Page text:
To some, it may seem sensible to tighten American borders, to remove those from the country who are here illegally, and to enforce a stricter sense of security throughout the nation. However, there is no realistic way to do this. Immigration foes who realize this have then put forth another, easier barrier against the foreign hordes: proposing legislation to make English the official language of the United States.
Mauro Mujica is one of the supporters of the movement to make English the American language. He cited in his research polls that show that, throughout the developed world, over 90% of adults believe that learning English is necessary for children to succeed. Because English is the "language of business, higher education, diplomacy, aviation, the Internet, [and] science"(Mujica 1) among other fields, it is something that every child must learn. Mujica asserts two reasons why such an already pervasive language should be made the official language of the United States.
First, governments that provide bilingual services ultimately create linguistic ghettos that immigrants cannot escape. Mujica cites the 2000 census results that showed over 21 million Americans classified as "limited English proficient" - almost 8% of the population (Mujica 2). When children grow up in homes where they are not required to learn English, they struggle receiving a basic elementary education in American schools, and are relegated to the economic opportunities left to those who cannot speak English.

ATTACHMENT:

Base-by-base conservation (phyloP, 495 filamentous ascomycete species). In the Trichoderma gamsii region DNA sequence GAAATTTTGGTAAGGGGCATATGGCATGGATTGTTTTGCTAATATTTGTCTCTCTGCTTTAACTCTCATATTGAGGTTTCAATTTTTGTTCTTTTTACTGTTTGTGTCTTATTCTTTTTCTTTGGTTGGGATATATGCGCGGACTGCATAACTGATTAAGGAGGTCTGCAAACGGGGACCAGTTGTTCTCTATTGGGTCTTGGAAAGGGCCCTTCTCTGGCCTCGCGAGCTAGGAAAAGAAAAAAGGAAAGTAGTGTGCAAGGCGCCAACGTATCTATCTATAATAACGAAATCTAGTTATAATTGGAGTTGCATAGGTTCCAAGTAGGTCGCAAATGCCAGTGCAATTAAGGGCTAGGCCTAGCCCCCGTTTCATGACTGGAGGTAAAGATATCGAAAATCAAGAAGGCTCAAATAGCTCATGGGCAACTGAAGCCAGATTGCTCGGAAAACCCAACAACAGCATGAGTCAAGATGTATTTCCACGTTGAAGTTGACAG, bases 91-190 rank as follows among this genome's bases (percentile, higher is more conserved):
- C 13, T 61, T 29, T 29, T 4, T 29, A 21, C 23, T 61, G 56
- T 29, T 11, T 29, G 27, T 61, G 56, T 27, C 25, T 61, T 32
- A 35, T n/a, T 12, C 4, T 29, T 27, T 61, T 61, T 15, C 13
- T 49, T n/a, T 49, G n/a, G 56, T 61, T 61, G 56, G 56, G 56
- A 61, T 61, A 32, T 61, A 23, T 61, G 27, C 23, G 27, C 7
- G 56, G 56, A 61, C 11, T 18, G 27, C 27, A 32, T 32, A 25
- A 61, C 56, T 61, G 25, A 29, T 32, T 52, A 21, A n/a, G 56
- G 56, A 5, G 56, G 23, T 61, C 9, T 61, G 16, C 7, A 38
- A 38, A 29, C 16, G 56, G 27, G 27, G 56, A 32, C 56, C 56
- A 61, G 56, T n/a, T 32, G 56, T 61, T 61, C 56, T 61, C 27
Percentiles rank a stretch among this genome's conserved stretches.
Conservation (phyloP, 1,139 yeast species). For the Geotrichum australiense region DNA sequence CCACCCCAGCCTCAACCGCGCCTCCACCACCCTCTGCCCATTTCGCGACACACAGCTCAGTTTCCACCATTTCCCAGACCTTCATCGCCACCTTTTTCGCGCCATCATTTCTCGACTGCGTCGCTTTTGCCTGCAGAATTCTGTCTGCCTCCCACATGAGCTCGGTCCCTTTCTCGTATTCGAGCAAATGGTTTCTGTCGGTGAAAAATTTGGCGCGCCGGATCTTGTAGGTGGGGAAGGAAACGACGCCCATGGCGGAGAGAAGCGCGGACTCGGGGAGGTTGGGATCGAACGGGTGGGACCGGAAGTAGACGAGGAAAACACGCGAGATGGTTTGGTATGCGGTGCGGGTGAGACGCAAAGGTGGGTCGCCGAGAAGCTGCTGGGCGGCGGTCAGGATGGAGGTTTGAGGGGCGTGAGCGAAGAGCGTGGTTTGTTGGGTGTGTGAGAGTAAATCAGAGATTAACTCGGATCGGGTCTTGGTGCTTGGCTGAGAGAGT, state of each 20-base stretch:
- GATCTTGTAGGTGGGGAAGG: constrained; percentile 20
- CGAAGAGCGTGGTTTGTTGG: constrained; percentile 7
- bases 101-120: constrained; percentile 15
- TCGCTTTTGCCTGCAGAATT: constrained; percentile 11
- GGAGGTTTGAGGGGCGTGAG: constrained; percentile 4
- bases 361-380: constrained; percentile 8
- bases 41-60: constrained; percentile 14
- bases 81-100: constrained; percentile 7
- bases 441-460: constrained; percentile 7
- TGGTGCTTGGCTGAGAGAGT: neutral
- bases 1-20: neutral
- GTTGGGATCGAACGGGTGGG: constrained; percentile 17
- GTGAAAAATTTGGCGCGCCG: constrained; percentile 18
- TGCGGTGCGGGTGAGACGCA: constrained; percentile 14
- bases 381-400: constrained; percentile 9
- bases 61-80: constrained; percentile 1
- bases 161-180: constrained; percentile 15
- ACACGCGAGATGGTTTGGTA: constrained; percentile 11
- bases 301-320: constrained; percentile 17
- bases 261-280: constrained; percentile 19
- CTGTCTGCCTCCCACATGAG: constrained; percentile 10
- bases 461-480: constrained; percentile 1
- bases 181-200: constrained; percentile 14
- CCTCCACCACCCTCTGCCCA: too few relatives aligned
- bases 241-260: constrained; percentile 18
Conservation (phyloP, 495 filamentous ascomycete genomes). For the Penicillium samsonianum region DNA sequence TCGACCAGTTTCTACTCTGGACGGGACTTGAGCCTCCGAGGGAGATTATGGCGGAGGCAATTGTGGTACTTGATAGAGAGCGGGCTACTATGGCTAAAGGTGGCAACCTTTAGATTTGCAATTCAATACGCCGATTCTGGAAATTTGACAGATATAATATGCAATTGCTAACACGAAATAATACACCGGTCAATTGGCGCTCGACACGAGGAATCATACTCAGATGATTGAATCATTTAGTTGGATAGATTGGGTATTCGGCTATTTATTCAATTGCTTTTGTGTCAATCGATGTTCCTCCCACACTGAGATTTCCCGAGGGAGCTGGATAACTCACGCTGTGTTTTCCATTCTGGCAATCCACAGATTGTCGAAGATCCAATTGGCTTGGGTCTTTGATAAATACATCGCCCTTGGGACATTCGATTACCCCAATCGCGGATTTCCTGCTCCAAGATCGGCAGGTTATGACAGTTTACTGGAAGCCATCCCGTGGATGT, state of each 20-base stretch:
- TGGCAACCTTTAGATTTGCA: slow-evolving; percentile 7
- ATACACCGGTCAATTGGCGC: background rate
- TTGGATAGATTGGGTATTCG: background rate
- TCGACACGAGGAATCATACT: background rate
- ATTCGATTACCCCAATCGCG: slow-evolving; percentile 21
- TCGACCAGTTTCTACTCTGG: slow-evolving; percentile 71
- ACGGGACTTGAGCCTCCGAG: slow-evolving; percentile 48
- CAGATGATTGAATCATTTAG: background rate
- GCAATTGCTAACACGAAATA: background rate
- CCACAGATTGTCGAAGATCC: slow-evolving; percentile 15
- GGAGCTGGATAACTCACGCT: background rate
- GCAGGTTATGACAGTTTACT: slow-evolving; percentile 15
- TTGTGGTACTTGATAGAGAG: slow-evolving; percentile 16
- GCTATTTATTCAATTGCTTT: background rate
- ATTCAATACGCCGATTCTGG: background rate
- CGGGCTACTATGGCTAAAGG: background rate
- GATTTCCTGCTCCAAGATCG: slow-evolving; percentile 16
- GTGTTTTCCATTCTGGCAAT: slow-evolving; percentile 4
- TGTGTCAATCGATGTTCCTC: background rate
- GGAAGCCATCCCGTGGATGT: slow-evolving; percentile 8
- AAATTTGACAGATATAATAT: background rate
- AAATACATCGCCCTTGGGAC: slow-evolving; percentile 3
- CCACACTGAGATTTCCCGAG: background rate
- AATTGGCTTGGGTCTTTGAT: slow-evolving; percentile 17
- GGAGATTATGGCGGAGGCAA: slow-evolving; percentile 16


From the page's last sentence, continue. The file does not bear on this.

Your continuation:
Second, the cost of multilingual accommodation is an unfair burden on the rest of society. Mujica cites the billions of dollars spent annually on multilingual education; the fact that 15% of Los Angeles County's election budget goes to multilingual ballots and poll workers; traffic accidents caused by foreign drivers not understanding English instructions and warnings (Mujica 3-4). It would seem that accommodating other languages is not an option that Americans can afford.
However, given the fact that immigrants are not going to just up and leave, just like their predecessors from Italy, Germany, Ireland and Poland did not leave in the face of prejudice in the early 1900's, it can be argued that denying speakers of other languages access to government services could be even more costly than accommodating them is. Thomas Ricento agrees with Mujica's assertion that English is the language of success: he asserts that immigrants want to learn English as a supplement to their own languages, not as a replacement. He sees the linguistic enclaves not as ghettos but as nurturing communities providing a link between the old culture and the American one, much like the old neighborhoods in Northeastern cities that used to be separated by varying European backgrounds (Ricento 3). Additionally, while short-term social costs might decline if multilingual services were removed, the longer-term costs would skyrocket. Immigrants would not leave the country but would instead let health problems worsen, leading to higher medical costs; their children might be forced out of their schools but would then cause problems later on as unemployed, uneducated adults (Ricento 5).
Governor William Dempster Hoard of Wisconsin had this to say about the right of children to education in English: "The child